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Tips on Dealing With Special Event Traffic Procedures

NBAA Air Traffic Services offers tips to aircraft operators for dealing with air traffic management procedures during special events.

Jan. 8, 2018

There are many special events throughout the year that result in substantial increases in air traffic at one or more airports in the region where the event is being held. Well-known examples of such events include sporting events, such as the Super Bowl or NCAA Final Four, and major meetings, such as the United Nations General Assembly or Republican or Democratic National Conventions.

To avoid having airport and airspace demand exceed capacity during these events (which likely would result in significant air traffic delays), ATC managers focus on three ways to mitigate the impact that the increased air traffic might have on the safety and operational efficiency of the affected ATC facilities, airports and FBOs.

  • Airspace – ATC managers seek to maximize airspace safety and efficiency in the en route and terminal radar areas by using required/structured routes, miles-in-trail restrictions and, occasionally, airspace flow programs.
  • Runway/Terminal – Managers try and maximize the ability of airport runways to handle both arriving and departing aircraft by using ground delay programs, internal and adjacent center metering, as well as ground stops, when needed.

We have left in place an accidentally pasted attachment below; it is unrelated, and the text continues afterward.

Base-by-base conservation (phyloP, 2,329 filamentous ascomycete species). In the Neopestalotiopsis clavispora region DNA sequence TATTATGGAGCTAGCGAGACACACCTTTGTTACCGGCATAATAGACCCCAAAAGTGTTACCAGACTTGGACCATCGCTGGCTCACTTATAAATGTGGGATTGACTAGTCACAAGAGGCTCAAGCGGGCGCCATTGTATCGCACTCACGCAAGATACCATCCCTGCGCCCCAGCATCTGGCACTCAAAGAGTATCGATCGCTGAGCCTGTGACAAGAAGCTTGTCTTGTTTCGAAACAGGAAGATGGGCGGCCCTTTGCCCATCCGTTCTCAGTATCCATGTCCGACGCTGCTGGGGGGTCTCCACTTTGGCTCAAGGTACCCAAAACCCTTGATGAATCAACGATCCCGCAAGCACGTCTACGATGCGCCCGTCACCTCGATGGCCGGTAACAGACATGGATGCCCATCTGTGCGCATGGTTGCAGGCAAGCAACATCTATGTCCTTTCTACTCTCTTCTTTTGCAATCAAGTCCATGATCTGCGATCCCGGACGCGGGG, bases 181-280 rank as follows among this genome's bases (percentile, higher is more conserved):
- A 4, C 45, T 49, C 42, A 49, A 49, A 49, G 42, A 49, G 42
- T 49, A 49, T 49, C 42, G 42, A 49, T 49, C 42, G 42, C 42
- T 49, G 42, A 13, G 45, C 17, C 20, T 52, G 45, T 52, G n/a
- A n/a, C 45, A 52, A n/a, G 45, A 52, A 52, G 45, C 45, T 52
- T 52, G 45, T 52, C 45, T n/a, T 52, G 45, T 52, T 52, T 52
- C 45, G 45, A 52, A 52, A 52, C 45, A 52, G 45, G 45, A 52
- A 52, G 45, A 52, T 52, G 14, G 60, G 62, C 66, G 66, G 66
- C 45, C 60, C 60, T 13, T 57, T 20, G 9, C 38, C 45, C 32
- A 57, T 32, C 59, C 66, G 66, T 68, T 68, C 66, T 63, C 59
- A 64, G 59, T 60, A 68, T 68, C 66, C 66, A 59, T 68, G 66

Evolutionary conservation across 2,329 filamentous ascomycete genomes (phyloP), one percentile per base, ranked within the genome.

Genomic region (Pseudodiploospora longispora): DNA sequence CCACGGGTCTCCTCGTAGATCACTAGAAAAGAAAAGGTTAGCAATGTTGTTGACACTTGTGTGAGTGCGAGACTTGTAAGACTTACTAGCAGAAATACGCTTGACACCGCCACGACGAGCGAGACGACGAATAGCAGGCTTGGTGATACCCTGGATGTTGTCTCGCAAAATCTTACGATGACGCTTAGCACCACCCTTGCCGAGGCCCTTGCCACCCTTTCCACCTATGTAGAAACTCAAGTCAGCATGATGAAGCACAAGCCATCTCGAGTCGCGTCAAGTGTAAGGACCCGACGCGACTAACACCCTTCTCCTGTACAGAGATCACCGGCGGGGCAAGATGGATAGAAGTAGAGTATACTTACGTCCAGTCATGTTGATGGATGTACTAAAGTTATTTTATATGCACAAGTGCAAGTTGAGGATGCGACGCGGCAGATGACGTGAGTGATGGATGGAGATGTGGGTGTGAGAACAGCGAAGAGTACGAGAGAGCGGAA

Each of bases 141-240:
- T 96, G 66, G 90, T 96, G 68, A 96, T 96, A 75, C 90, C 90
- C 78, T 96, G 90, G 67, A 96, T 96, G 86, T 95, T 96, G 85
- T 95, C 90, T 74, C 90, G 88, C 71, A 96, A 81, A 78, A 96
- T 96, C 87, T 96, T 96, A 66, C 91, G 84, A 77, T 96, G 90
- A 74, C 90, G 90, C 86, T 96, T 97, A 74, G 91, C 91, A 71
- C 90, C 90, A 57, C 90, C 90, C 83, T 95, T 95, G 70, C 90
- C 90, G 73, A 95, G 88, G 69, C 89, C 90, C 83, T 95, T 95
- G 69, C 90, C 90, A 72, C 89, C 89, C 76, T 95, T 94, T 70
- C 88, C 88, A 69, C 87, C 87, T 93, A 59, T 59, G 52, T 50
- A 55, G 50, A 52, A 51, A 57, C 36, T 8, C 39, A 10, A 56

When dealing with air traffic management procedures during special events, aircraft operators should take several steps to ensure that they are able to fly into and out of the affected area quickly and efficiently.
  • Ramp/Parking – The number of aircraft allowed in FBO servicing and parking areas sometimes is limited. The initiatives most commonly used are parking reservation programs, gate-hold procedures and ramp bosses. Ramp bosses are commonly third-party companies hired by the airport or FBO to help meter traffic off the ramps into the aircraft movement areas. This ensures that the runway departure queues and movement areas do not become gridlocked.

When dealing with air traffic management procedures during special events, aircraft operators should take several steps to ensure that they are able to fly into and out of the affected area quickly and efficiently.

  • Contact your FBO as early as possible with dates and times of your operation. This will give you the best chance of obtaining a slot and/or parking reservation, if necessary.
  • Look for the FAA Air Traffic Procedures NOTAM for the event, which will include any specific route requirements both into and out of the area airports, as well as any specific departure procedures in place at your origin airport.
  • Have backup plans in case there are any last-minute constraints. It is common that some airports go into ground stops when FBO ramps are filled to capacity, which is often the case around Christmas and New Year’s at ski country airports such as Aspen-Pitkin County Airport/Sardy Field (ASE) in Aspen, CO, or Eagle County Regional Airport (EGE) in Eagle, CO.
  • Monitor NOTAMs for any last-minute changes at your destination airport, which may include ramp capacity updates.
  • Check for temporary flight restrictions that may limit access to the airports located near the event.

Review special traffic management resources at www.nbaa.org/airspace/alerts.

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This article originally appeared in the January/Feburary 2018 issue of Business Aviation Insider. Download the magazine app for iOS and Android tablets and smartphones.